Contributed by Ansel Woldt
Written by Jack Awlward
Posted on 14 April 2020
I first met Bud Feder in 1980 at a “massage workshop for couples” that I was offering at the Plainfield Consultation Center in New Jersey, the home of one of the “growth centers” of those times as well as my private practice. At the end of the weekend, Bud’s date came over to me and said: “I think you and Bud would work well together as group therapists.” That was all she said, and yet using enough insight to last the two of us for the next thirty-eight years. Our work together expanded into a variety of formats, as did the deep and wonderful friendship we shared.
Bud had two professional loves: The New York Institute for Gestalt Therapy and The Association for the Advancement of Gestalt Therapy. As a member of the former, he remained active in many roles and responsibilities. As for AAGT, his passion was the Scholarship Fund. For many years we ran a pre-conference group experience, the fees for which were donated to that fund. His overall work on that committee reaped a total of over $100,000 over those years.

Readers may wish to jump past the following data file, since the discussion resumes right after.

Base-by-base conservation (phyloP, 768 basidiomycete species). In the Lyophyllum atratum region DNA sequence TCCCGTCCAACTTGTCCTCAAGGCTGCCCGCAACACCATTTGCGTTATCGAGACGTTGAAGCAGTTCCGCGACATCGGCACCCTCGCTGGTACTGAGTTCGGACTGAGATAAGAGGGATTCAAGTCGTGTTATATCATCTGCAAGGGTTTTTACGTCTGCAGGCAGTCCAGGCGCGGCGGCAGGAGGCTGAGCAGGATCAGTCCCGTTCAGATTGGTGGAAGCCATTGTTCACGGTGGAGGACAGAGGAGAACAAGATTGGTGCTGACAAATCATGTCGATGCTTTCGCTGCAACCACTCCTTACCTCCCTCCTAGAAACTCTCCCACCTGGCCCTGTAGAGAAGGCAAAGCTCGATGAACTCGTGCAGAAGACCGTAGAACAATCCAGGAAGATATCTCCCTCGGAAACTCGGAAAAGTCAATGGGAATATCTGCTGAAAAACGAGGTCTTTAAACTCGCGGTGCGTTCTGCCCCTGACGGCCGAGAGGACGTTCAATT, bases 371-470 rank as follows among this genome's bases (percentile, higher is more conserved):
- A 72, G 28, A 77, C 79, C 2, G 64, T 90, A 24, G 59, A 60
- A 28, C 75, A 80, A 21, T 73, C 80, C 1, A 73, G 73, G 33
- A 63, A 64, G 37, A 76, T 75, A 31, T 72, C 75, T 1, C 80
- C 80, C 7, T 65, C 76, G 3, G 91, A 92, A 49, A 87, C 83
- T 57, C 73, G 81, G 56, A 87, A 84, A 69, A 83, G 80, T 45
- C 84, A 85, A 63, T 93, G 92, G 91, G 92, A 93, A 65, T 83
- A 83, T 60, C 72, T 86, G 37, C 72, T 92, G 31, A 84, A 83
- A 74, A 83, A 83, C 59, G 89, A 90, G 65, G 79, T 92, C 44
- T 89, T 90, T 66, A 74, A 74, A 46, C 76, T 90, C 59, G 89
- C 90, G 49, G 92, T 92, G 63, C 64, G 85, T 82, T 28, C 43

Both personally and professionally he loved what gestalt therapy had to offer. He gave to others both lovingly and generously, yet demonstrated the tenacity of a pit bull when feeling the need to protect the gestalt approach he so dearly loved. In many ways he fit Paul Goodman’s model of anarchism, most evidently seen in Bud’s consistent reliance on self-regulative autonomy with his clients, rather than on external authoritarian principles.
At the time of his death in 2018, his top fee for therapy was around sixty-five dollars per session. If you lost your job or insurance, he would make other arrangements or just let things continue as they were. The combination of his generous heart and clinical skill formed a unique gestalt in and of itself – one that touched many and provided me with all I could ever ask for as a therapist or as a human being.